Along with professional growth, personal growth also is encouraged. The training staff believe that personal development and maturity are cornerstones of professional competence and identity. Every effort is made to provide a supportive environment which models and attends to personal growth. In a system that provides both support and challenge, trainees are encouraged and supported in the process of becoming intermediate level practitioners. This process begins by evaluating the competencies trainees bring to the center. These are explored during orientation as trainees reflect on their own experiences and complete a self-assessment that helps them identify training goals for the year. Preinterns are asked in their individual supervision, the practicum seminar, and their meetings with the Training Director to consider their own level of skill and professional development. Initially, preinterns are expected to demonstrate basic listening skills, development of rapport with clients, and other skills at an emerging competence level. Trainees are asked to set goals, and over the course of the year, build on the skills they bring, and acquire new skills at an intermediate or growing competence level that are essential for internship. These goals are reviewed periodically and may be revised as trainees progress through the preinternship year.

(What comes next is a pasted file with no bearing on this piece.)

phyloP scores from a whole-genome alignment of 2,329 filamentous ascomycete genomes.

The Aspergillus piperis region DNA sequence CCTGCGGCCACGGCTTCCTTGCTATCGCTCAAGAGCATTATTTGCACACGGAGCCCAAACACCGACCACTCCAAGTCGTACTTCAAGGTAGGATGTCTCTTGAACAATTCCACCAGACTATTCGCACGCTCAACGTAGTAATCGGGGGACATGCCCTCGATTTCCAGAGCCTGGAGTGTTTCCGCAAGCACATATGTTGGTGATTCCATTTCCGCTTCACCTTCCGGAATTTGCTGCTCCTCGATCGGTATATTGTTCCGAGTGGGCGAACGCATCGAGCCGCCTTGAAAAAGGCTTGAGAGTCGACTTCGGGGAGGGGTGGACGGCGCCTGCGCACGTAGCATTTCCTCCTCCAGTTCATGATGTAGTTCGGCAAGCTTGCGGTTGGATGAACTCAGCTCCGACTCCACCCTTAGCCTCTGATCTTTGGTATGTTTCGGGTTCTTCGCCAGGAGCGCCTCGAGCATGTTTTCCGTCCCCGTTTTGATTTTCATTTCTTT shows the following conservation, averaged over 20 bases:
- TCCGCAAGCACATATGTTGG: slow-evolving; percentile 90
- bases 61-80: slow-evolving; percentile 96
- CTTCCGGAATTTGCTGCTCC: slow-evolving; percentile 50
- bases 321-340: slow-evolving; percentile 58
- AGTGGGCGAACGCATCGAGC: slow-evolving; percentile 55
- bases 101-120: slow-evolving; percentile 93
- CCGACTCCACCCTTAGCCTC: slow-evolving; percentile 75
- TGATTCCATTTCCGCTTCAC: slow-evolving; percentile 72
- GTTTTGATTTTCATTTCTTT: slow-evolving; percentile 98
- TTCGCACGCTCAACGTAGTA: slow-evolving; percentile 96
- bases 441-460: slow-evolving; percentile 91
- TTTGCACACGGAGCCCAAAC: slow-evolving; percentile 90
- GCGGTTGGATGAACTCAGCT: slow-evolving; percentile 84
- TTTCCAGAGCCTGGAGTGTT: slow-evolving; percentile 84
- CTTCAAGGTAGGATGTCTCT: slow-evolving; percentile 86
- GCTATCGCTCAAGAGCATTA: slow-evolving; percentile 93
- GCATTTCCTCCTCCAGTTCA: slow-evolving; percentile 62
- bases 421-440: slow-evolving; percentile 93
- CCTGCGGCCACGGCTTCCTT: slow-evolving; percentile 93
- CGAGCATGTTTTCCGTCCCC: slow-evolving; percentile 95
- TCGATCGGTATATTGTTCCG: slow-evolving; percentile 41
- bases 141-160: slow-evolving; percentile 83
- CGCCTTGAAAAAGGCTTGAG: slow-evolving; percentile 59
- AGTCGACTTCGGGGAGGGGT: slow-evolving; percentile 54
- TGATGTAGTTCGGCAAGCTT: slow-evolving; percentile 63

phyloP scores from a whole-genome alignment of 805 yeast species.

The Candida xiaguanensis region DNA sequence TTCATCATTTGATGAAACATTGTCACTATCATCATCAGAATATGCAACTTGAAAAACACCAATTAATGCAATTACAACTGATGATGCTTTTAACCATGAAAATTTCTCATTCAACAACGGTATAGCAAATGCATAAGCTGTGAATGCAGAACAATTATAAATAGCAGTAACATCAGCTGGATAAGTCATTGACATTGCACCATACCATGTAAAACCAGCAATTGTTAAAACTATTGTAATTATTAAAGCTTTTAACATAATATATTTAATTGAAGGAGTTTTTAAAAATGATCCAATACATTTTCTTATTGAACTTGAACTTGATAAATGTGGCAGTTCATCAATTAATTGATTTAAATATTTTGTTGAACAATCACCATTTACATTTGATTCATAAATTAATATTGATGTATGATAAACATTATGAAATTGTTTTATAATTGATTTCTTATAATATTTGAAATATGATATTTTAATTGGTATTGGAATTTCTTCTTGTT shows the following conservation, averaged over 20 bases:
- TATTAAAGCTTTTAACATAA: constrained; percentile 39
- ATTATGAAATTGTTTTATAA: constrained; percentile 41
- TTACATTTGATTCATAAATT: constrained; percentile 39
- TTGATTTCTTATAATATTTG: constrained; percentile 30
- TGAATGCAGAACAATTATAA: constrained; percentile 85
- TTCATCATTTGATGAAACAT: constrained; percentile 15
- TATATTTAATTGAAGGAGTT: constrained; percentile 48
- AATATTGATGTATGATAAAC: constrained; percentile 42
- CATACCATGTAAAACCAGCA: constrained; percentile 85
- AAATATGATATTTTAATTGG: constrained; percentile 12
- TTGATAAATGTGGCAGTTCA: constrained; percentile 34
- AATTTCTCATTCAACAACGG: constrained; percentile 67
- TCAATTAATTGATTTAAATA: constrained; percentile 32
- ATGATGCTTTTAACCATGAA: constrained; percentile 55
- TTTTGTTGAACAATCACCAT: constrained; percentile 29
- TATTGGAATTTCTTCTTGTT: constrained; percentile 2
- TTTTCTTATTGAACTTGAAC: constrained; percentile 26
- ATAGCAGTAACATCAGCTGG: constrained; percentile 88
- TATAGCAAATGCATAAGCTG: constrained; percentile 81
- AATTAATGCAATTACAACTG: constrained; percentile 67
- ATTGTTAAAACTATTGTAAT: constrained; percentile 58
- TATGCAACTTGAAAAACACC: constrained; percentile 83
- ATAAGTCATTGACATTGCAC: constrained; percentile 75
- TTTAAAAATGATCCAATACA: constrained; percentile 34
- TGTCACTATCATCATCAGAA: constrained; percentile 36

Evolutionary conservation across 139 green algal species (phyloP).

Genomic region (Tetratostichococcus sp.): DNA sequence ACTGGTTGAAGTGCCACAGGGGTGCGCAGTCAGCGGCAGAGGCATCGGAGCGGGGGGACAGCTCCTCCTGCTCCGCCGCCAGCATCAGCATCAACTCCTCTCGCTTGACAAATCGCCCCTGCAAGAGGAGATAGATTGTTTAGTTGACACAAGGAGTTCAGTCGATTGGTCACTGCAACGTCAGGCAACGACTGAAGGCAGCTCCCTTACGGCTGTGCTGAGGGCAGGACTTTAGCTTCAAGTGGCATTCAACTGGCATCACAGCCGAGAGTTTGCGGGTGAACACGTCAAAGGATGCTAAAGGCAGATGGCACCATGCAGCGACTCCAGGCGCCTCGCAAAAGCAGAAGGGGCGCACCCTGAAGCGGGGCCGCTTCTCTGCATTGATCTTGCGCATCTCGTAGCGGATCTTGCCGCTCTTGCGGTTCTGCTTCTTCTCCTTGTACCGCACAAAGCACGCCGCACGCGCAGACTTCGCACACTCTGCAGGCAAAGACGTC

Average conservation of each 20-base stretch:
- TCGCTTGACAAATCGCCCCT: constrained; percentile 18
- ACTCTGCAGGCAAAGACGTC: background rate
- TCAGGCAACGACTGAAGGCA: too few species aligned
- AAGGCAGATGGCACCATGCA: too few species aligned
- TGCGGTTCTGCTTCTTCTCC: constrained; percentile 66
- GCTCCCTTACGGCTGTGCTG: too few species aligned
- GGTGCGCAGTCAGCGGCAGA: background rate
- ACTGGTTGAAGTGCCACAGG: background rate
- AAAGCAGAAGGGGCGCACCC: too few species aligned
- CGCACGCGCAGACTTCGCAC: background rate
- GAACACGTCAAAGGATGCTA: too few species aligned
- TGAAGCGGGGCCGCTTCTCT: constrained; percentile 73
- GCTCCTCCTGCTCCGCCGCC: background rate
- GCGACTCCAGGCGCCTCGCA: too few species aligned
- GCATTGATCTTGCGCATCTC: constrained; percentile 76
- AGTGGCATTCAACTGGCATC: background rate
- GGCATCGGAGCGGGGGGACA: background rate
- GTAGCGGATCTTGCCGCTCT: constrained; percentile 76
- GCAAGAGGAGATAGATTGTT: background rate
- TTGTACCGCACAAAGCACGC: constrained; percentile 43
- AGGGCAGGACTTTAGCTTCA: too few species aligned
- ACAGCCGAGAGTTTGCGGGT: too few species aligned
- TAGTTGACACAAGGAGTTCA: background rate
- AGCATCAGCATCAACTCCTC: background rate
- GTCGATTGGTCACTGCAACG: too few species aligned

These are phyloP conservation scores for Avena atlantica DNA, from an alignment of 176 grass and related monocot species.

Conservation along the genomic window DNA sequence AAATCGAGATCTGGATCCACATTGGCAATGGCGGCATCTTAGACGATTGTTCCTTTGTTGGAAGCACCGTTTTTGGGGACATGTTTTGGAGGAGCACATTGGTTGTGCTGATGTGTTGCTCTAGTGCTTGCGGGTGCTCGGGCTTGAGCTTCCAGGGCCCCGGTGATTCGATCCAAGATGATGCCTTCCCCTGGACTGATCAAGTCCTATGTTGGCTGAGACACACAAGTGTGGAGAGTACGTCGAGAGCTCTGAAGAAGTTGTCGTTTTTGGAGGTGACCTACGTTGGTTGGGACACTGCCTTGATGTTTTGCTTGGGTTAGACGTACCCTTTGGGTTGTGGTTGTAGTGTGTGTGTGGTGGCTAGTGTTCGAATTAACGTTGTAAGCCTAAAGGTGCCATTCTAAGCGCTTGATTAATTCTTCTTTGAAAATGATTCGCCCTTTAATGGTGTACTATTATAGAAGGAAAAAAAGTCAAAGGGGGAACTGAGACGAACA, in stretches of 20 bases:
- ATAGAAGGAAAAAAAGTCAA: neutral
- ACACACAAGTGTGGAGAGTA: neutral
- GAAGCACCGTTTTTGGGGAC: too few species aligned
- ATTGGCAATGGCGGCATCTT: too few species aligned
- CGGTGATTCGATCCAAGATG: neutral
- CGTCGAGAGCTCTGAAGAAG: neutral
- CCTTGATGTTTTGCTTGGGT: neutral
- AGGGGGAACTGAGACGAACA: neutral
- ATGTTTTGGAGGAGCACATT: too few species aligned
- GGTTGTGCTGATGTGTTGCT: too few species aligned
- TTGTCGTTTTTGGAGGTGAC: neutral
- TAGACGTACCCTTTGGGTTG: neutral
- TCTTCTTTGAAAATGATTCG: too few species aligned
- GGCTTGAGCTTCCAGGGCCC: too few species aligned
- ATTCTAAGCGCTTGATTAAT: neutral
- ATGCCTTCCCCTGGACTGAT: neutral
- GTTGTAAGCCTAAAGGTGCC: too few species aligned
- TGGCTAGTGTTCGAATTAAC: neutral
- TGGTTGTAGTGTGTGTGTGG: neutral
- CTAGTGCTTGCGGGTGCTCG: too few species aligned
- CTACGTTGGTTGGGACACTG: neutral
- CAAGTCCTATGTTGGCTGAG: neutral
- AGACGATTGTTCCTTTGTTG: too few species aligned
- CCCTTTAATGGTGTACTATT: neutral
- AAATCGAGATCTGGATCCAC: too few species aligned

Our training model aims to produce competent and versatile generalists who are prepared to enter the internship year as intermediate-level psychologists-in-training. Program aims, listed below, are addressed through experiential and didactic learning processes. These include direct intervention with clients and the presentation of theory and techniques - based on current research and scholarly work - in didactic settings.
- To develop preinterns’ clinical skills in preparation for the doctoral psychology internship.